Industrial production has increased fifty fold since 1950. Since capitalist corporations must continuously grow and expand, it can only mean disastrous consequences in a finite environment. Therefore, it is not practical to look for a solution to the ecological dilemma within the workings of capitalism, because “grow or die” is inherent in its nature.

What is the principle of grow or die?

Capitalism is based on production for profit. In order to stay profitable, a firm must be able to produce goods and services cheaply enough to compete with other firms in the same industry. If one firm increases its productivity (as all firms must try to do), it will be able to produce more cheaply, thus undercutting its competition and gaining more market share, until eventually it forces less lucrative firms into bankruptcy. Moreover, as companies with higher productivity/profitability expand, they often realize economies of scale (e.g. getting bulk rates on larger quantities of raw materials), thus giving them even more of a competitive advantage over less productive/profitable enterprises. Hence, constantly increasing productivity is essential for capitalist survival.

There are two ways to increase productivity, either by increasing the exploitation of workers (e.g. longer hours and/or more intense work for the same amount of pay) or by introducing new technologies that reduce the amount of labor necessary to produce the same product or service. Due to the struggle of workers to prevent increases in the level of their exploitation, new technologies are the main way that productivity is increased under capitalism (though of course capitalists are always looking for ways to increase the exploitation of workers on a given technology by other means as well).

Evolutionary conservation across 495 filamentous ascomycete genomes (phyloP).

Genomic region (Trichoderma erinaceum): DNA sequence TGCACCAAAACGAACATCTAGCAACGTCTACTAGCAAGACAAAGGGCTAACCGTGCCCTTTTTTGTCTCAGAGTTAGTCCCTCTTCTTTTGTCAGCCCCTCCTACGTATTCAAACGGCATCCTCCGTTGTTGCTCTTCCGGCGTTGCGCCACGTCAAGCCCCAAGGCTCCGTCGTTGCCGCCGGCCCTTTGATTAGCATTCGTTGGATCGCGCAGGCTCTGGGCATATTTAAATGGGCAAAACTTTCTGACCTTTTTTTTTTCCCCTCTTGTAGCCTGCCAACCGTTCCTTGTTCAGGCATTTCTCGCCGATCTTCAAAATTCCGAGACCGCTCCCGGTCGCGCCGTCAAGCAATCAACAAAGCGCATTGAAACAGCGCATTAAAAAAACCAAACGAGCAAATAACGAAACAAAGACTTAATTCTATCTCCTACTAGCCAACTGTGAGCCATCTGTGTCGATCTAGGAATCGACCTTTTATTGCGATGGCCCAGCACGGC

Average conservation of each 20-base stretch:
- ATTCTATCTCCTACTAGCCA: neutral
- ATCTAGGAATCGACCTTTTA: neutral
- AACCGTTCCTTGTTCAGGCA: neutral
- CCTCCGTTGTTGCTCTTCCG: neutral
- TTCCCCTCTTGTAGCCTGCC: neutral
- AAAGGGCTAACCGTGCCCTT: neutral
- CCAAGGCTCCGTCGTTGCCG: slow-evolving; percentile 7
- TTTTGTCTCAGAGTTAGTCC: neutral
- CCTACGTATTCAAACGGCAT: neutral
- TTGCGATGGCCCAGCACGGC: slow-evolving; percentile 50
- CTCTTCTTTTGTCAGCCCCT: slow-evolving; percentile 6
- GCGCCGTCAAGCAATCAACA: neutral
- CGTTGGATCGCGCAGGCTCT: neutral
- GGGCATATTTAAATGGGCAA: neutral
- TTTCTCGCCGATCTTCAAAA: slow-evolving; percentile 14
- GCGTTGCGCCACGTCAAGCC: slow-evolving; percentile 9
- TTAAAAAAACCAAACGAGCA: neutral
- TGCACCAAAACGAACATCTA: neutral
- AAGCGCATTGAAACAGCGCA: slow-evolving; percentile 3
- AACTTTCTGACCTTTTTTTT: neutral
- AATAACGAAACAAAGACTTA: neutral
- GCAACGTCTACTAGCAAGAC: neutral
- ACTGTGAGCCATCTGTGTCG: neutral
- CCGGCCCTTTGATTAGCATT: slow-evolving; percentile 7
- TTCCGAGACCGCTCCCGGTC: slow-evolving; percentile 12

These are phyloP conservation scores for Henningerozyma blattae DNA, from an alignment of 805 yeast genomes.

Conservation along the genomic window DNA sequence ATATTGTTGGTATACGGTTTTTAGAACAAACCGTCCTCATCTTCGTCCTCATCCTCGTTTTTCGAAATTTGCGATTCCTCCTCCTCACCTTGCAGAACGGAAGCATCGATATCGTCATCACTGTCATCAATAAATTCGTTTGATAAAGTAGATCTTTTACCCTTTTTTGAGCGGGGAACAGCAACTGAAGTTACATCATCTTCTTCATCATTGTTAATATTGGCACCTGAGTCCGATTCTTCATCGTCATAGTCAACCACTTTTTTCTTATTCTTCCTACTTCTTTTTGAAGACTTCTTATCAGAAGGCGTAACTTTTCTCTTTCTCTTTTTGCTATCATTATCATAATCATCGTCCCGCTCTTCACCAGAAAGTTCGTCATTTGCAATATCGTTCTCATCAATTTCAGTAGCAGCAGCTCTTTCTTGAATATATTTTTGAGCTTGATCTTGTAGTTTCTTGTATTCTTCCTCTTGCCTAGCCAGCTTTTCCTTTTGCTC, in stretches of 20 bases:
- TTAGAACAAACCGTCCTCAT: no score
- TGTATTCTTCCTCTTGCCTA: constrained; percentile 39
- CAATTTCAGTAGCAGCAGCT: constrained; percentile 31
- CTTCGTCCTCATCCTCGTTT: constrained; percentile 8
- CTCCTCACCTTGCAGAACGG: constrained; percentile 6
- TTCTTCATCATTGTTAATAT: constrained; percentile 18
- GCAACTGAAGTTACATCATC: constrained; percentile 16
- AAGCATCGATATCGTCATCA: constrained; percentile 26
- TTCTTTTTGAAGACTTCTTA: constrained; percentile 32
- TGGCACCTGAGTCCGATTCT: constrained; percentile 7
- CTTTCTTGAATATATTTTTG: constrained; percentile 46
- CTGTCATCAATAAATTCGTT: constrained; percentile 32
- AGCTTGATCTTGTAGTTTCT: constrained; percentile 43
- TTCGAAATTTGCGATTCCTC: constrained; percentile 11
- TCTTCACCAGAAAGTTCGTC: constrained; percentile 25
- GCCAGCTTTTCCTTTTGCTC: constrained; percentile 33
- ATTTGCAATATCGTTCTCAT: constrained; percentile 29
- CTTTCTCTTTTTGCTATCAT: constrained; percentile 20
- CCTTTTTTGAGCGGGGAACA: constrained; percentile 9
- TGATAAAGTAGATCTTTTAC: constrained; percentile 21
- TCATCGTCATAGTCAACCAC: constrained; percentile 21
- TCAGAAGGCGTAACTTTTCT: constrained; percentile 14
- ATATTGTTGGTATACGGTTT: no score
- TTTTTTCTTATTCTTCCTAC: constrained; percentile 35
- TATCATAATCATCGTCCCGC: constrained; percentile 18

But new technologies are expensive, which means that in order to pay for continuous upgrades, a firm must continually sell more of what it produces, and so must keep expanding its capital (machinery, floor space, workers, etc.). Indeed, to stay in the same place under capitalism is to tempt crisis – thus a firm must always strive for more profits and thus must always expand and invest. In other words, in order to survive, a firm must constantly expand and upgrade its capital and production levels so it can sell enough to keep expanding and upgrading its capital — i.e. “grow or die,” or “production for the sake of production.”

Thus, it is impossible in principle for capitalism to solve the ecological crisis, because “grow or die” is inherent in its nature.

As long as capitalism exists, it will necessarily continue its “endless devouring of nature,” until it removes the “organic preconditions for human life.” We do not have to wait until after the revolution to save the earth. Saving the earth is the revolution.

Good Books to Read:

Morris, Brian. Ecology and Anarchism: , Images Publishing (Malvern) Ltd, Malvern Wells, 1996.

Bookchin, Murray, Toward an Ecological Society, Black Rose, Montreal, 1980.

The Ecology of Freedom: The Emergence and Dissolution of Hierarchy, Cheshire Books, Palo Alto, California, 1982.

Which Way for the Ecology Movement? AK Press, Edinburgh/San Francisco, 1994.

The Philosophy of Social Ecology, Black Rose Books, Montreal/New York, 1990.